We all know this typical Hollywood hiking backpack with an attached sleeping bag and a dangling camping mug.
As I currently build a custom backpack, I wondered if there is any good reason to leave the mug outside of your backpack?
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A mug outside the backpack is far easier to reach.
In some areas, you will pass streams very often. During my first ever backpacking trip, with a group of Swedish people hiking Kaisepakte – Pessiskåtan – Lapporten – Tältlägret – Abisko in September 2005, most people had a mug hanging outside so that they could reach it immediately. Every 5 minutes or so, we would cross a stream and people would drink a few draughts. I believe some of them did not bother to carry a water bottle at all, as we were probably never more than 500 metre from a stream during this hike.
In fact, Swedish mugs often have a hole specifically for attaching the mug outside the backpack:
Typical mug as used in Sápmi/Lapland. Source.
I imagine it's considerably less useful in desert areas or in areas where it is essential to filter water before drinking.
I can't think of any good reason to leave the sleeping bag outside though, unless there is no space inside.
(Incidentally, when I for the first time saw the advice that one is not supposed to camp near water sources, I was somewhat confused, for taking this rule literally would render large areas of the Scandinavian mountains off-limits for camping)
Personally I don't do that, because having something clanging against my pack (or my back) all day is guaranteed to drive me insane. Eating equipment goes inside my pack, along with stoves. If I need a drink during the day, I have a water bottle. If I run out of water and find a stream, I fill the water bottle. No need for a mug during the day.
Hollywood (and others) may make the superficial assumption that a mug is bulky, and having it outside the rucksack saves space. Not so; a mug is hollow, and is a perfect place to put stuff which needs a little extra protection inside your rucksack. All those things would need space anyway, so the only extra space is the thickness of the mug wall, which is negligible.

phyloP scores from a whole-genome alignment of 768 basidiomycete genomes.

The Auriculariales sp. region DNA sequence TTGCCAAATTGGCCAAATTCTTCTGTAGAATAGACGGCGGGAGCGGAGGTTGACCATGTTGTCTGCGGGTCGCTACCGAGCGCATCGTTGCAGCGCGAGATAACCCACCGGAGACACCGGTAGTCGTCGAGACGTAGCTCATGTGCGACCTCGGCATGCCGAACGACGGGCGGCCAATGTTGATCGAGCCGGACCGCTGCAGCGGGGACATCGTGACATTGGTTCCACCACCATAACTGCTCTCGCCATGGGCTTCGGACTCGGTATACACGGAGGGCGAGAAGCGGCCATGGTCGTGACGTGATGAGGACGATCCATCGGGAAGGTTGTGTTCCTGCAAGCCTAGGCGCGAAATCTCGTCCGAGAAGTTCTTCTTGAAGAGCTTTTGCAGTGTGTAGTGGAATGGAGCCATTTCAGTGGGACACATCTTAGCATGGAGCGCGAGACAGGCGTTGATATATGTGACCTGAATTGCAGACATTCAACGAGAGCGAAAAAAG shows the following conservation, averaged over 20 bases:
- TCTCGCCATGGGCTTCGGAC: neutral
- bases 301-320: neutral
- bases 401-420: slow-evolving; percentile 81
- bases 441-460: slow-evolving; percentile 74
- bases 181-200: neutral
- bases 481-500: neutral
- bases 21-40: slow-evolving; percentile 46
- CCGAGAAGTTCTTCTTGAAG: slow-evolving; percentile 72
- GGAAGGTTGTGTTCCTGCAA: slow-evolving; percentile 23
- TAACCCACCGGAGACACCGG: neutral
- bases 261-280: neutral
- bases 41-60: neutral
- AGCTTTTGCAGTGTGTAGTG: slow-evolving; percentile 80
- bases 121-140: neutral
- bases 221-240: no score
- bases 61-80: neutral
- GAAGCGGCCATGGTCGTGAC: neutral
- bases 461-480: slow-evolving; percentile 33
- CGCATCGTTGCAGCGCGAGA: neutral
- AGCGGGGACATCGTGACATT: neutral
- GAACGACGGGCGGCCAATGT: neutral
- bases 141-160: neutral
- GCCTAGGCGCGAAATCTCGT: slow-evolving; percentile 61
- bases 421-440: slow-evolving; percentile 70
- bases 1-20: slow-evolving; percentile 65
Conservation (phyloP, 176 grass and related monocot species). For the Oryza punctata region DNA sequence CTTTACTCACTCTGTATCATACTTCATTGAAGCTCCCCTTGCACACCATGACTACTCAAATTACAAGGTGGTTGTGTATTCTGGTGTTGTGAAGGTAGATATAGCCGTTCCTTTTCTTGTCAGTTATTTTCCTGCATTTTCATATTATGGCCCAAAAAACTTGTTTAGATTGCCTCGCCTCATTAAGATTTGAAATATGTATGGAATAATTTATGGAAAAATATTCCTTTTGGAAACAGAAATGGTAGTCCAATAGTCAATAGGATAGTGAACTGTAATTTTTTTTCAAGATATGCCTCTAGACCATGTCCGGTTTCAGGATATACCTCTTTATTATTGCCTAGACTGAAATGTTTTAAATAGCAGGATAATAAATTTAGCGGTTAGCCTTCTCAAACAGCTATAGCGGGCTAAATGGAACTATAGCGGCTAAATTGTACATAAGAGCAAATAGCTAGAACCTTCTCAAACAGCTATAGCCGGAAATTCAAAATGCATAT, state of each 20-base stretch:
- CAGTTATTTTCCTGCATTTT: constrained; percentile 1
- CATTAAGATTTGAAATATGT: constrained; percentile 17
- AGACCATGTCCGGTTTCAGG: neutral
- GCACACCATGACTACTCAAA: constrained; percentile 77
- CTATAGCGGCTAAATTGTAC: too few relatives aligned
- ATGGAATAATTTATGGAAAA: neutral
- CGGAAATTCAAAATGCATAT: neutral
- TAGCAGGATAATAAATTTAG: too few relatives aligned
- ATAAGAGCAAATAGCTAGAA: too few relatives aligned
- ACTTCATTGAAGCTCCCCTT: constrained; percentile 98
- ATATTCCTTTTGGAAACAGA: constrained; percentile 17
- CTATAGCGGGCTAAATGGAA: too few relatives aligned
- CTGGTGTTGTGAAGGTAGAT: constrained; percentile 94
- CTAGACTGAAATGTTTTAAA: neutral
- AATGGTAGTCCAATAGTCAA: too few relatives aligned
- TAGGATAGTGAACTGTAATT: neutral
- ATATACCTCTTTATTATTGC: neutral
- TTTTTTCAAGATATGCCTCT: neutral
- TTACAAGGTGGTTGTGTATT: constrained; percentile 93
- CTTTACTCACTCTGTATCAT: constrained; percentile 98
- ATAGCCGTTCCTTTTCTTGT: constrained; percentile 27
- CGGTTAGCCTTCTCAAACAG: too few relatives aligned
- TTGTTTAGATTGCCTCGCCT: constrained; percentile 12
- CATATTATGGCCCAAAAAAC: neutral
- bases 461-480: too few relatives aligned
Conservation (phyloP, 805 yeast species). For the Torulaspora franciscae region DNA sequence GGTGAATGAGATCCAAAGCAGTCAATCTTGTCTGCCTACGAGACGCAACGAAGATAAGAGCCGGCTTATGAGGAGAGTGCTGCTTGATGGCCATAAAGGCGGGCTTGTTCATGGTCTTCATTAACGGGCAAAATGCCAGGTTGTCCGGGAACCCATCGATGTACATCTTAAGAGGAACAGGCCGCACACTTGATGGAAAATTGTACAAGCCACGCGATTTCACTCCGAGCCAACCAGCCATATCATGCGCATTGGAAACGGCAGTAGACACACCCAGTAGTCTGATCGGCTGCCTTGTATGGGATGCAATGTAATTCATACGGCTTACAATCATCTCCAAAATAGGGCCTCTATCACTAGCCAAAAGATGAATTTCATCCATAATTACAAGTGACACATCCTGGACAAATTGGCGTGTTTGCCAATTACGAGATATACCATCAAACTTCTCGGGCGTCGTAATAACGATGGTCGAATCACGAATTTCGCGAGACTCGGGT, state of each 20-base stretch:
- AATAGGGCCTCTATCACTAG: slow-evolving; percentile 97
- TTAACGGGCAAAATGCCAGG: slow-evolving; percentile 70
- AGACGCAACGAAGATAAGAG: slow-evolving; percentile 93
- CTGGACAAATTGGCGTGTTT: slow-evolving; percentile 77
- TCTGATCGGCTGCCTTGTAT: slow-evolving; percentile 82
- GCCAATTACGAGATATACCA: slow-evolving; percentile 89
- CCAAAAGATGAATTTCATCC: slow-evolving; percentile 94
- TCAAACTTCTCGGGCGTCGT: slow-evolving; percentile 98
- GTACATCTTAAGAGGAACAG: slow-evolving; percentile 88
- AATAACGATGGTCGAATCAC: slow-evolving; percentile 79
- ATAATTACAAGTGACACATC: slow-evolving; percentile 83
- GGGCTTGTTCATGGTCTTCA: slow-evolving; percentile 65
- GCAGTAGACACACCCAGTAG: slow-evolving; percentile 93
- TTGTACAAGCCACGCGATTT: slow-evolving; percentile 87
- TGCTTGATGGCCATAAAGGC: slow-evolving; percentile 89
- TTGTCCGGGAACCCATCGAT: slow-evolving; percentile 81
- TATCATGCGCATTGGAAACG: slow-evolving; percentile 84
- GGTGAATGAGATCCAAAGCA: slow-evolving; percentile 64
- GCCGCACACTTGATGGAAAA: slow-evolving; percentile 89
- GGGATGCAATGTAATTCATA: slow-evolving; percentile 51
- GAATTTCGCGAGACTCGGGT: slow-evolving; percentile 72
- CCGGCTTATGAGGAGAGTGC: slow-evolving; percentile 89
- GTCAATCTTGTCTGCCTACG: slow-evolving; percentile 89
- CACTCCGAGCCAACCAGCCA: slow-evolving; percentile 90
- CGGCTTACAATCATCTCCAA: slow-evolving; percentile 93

Also the "sleeping bag" on top will usually be a roll-mat to insulate you from the ground during the night. You lose heat an order of magnitude faster from conduction with the ground than from radiation through the sleeping bag, so every competent camper has something to keep them from direct contact with the ground during the night, and these days it will be a foam mat which can easily be strapped to the outside of your pack. Your sleeping bag stays inside the pack where it will be protected and dry. Historically that "roll" on top would probably have been a bundle of blankets with a tarpaulin cover, where the blankets would have been used both as a basic mattress and as a covering depending on need (old-time camping skills also included improvising mattresses from brush/grass/ferns/whatever), but those days are long gone.
If your mug is wet, why would you put it inside?
If you like a hot drink while packing up, you might have a wet (or even dirty) mug after you've packed anything on which you might dry it. If you do dry it, you might have a damp towel to carry.
Many people don't carry anything to dry mugs/cooking equipment anyway.
I was taught since I was a kid to make noise while hiking, tends to keep animals away from you, snakes were I was and bears where I live now. Later I learned that whistling or a bear bell are also useful to warn hunters you're around. Whenever I saw people with the mug hanging outside their pack I always heard the "cling-clang" noise so that could be one of the reasons
First things first: Please hang a metal or plastic "mug" (although don't be so literal you think a glass or ceramic "coffee mug" is what's meant by a "hiking drinking vessel") on your belt or pack!